Crossing the T

Life at the intersection of Church and Trans with Rev. Allyson Robinson

“I love you as much today as I did the day you were born.”

My Dad was the last to know.

I knew it would be hard for him. The most important responsibility our culture assigns its fathers is the transmission of masculinity to their sons, and so I worried that he would blame himself for my choice to drop the masculine mask I wore for so long. I worried that he would agonize over all the ways my transition might affect me adversely and wouldn’t be able to see how healthy and happy I was finally becoming. I worried that he would feel like he was losing a friend, and that he might never recover from his grief enough to give our new friendship a chance to begin.

I never worried, though, that my father would reject me. It’s hard to put my finger on precisely why. He just wasn’t that kind of person. Maybe my intuition was based in my experience of his love as absolutely without conditions. Maybe it grew from the value I knew he placed on loyalty. I think sometimes you just know who you can count on in this world, and I knew I could count on my Dad.

I wanted to tell him in person, face to face. I hoped to sit down with him and Say the Words. In the end, though, it didn’t turn out that way. He knew something was wrong, and he was really worried, and he was losing sleep, and it was time for him to know the truth. But distance and circumstances conspired to prevent me from being able to go and tell it to him, so instead, I wrote him a letter.

Before I sent the letter, my Dad and I would speak by phone several times a week and exchange email about as often. After I sent the letter, it was over three weeks before I heard from him. The silence wasn’t unexpected; I knew he would need some time to absorb the truth, figure out how he should respond, and find the strength to do it. I was genuinely relieved, though, when he called me one day during my afternoon commute.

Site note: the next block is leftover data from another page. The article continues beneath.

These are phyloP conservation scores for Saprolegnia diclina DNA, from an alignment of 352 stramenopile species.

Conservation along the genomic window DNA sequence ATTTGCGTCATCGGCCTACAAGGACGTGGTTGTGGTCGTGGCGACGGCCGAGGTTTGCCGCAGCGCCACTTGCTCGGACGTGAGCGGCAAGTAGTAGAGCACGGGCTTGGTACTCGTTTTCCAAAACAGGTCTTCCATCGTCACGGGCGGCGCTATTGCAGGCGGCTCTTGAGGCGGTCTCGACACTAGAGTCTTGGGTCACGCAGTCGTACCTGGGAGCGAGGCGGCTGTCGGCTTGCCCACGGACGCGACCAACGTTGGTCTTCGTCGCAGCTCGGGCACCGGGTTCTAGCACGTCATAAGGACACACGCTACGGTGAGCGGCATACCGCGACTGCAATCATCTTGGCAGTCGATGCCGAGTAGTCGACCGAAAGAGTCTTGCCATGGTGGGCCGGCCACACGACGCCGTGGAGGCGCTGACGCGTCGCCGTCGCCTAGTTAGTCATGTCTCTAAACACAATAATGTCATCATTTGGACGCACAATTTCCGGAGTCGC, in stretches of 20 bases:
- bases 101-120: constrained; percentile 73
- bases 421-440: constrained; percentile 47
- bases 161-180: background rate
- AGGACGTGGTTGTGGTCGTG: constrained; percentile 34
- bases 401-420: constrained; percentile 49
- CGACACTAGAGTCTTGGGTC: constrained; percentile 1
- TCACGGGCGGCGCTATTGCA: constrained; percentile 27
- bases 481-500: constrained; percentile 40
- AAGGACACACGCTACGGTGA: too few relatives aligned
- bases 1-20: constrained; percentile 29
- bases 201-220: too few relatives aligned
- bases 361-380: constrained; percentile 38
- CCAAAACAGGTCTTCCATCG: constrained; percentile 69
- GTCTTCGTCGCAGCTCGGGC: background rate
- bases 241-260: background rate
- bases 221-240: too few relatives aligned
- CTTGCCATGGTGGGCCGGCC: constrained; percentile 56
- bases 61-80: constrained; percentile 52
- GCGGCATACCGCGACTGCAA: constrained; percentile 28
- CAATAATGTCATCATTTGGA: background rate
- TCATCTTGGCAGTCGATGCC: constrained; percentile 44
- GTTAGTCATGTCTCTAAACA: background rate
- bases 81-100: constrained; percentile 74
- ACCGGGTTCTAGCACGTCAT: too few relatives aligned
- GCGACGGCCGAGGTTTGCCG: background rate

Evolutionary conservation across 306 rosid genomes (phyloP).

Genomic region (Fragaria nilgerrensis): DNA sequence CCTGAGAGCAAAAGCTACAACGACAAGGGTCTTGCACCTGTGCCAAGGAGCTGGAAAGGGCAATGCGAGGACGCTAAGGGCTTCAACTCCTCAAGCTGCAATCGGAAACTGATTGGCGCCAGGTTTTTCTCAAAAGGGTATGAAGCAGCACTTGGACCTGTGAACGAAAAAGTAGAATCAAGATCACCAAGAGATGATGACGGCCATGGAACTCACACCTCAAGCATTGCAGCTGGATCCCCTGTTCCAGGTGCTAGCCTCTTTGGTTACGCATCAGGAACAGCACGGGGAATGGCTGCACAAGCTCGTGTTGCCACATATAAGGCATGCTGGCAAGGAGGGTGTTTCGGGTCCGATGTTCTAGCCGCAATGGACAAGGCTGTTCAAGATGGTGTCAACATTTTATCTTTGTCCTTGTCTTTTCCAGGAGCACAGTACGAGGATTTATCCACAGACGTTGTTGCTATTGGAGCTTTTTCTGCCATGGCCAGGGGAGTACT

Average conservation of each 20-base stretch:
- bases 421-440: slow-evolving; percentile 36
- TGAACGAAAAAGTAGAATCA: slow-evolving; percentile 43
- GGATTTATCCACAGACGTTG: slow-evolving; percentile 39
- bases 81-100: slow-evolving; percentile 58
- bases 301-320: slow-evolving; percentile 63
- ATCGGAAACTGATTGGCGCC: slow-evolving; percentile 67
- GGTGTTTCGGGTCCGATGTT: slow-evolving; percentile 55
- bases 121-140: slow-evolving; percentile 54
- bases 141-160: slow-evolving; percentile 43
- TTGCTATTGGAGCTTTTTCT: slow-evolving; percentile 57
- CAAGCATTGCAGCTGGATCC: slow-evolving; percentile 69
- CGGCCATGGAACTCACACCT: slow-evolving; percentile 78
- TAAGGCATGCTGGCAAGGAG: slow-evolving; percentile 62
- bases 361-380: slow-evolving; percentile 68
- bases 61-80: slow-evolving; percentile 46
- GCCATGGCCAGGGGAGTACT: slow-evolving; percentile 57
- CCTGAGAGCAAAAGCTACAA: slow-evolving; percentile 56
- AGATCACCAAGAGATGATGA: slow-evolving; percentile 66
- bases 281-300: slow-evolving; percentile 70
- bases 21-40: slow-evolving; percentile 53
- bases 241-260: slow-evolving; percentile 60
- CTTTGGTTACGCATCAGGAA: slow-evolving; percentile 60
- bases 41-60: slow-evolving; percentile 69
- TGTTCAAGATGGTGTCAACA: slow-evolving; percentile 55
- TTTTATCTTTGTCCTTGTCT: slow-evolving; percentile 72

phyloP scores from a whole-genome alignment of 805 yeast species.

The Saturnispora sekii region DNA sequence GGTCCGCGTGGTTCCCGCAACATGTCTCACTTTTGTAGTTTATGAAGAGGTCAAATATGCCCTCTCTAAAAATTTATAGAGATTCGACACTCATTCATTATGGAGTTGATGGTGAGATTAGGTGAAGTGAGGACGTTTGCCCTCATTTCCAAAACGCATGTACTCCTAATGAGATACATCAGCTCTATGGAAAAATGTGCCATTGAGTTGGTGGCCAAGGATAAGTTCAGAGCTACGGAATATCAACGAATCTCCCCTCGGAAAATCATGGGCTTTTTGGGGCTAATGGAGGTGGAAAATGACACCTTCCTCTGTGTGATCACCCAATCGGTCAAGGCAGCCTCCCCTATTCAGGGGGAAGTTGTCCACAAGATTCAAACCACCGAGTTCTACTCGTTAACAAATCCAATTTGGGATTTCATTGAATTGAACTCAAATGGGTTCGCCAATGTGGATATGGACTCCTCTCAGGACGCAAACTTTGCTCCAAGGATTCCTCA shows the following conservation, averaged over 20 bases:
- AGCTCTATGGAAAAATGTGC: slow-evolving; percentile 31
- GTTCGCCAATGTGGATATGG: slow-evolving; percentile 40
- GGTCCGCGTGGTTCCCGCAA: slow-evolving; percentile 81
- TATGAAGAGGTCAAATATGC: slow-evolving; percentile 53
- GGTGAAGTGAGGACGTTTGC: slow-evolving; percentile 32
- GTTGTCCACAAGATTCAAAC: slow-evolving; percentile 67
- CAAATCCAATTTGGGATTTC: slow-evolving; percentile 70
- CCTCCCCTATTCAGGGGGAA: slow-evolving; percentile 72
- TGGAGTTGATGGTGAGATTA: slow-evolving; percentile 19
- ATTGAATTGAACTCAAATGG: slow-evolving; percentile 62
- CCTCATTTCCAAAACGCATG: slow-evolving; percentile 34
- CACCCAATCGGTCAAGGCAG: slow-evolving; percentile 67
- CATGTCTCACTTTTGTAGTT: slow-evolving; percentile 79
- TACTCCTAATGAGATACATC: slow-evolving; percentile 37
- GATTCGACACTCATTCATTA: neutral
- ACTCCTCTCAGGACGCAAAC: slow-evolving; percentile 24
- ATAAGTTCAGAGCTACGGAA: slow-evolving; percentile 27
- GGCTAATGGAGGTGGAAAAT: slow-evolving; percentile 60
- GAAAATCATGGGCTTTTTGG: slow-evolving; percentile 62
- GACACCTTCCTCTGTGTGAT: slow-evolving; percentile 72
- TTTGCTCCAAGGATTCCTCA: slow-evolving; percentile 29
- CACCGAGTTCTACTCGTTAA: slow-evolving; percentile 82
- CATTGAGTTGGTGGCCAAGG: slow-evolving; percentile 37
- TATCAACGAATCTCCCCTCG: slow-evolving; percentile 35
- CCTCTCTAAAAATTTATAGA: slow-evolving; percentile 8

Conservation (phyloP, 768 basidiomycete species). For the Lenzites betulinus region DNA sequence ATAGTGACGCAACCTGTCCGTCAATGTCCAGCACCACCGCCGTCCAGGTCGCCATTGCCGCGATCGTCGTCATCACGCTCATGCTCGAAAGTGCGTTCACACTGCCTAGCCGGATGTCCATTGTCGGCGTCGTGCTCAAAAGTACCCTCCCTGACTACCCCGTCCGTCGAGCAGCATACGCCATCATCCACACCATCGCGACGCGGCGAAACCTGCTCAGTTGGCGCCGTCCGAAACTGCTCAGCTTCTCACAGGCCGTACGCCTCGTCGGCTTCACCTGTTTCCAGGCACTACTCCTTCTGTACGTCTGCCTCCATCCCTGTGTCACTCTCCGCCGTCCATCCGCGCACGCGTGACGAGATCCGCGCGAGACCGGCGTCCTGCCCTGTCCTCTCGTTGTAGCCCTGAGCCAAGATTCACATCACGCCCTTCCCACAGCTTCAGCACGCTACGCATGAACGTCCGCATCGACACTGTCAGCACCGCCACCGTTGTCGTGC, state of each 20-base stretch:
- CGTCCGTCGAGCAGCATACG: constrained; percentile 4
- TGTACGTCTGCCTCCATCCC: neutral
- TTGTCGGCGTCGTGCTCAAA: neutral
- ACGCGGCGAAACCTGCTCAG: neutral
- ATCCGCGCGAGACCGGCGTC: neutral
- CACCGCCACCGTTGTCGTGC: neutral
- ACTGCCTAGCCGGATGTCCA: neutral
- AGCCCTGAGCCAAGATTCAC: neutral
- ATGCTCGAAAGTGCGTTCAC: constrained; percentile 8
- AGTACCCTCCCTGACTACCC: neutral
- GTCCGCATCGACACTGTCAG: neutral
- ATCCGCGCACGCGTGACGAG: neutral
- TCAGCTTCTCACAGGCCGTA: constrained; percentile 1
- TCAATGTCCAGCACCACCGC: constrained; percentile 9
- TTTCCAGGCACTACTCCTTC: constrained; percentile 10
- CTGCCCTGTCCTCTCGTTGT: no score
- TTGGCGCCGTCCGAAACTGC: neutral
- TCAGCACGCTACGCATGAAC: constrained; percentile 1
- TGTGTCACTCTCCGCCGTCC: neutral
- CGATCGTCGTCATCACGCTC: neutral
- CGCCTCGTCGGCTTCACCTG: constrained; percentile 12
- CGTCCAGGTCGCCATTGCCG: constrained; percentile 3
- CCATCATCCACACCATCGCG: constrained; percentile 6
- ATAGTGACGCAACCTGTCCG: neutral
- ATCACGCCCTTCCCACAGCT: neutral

“Let’s talk about your letter,” he said after pleasantries.


“Your news really surprised me, but I want you to know right now that I love you as much today as I did the day you were born.”

My Dad is a person who chooses his words carefully, and as a father myself, I understood exactly what those words meant. I know how it feels to hold your newborn child for the very first time. I know what that kind of love is like.

But I knew it would be hard, and to be honest, it has been for both of us. My Dad and I have struggled to reestablish our relationship. He has found it supremely difficult to talk about my trans-ness with me or even to call me by my new name, and I have wrestled with anger, impatience, and frustration. He has yet to see me in person as I am today, a logical “next step” that I fear circumstances are going to force on him before he feels ready for it. I’m ashamed to confess that I have occasionally questioned the character of his love for me. “He says he loves me,” I’ve said to myself, “but love is as love does.”

And then today, he called me–on the anniversary of the day I was born. Just to tell me he loves me, and to wish me a happy birthday.

Thanks for the call, Dad. It means more than you know.



  Abby wrote @

I understand your frustration with getting to the place of complete acceptance of you as Allyson. Of course, as you already know, your father’s declaration of his undying love for you is a great gift. The rest will come in time, when Spirit deems it right.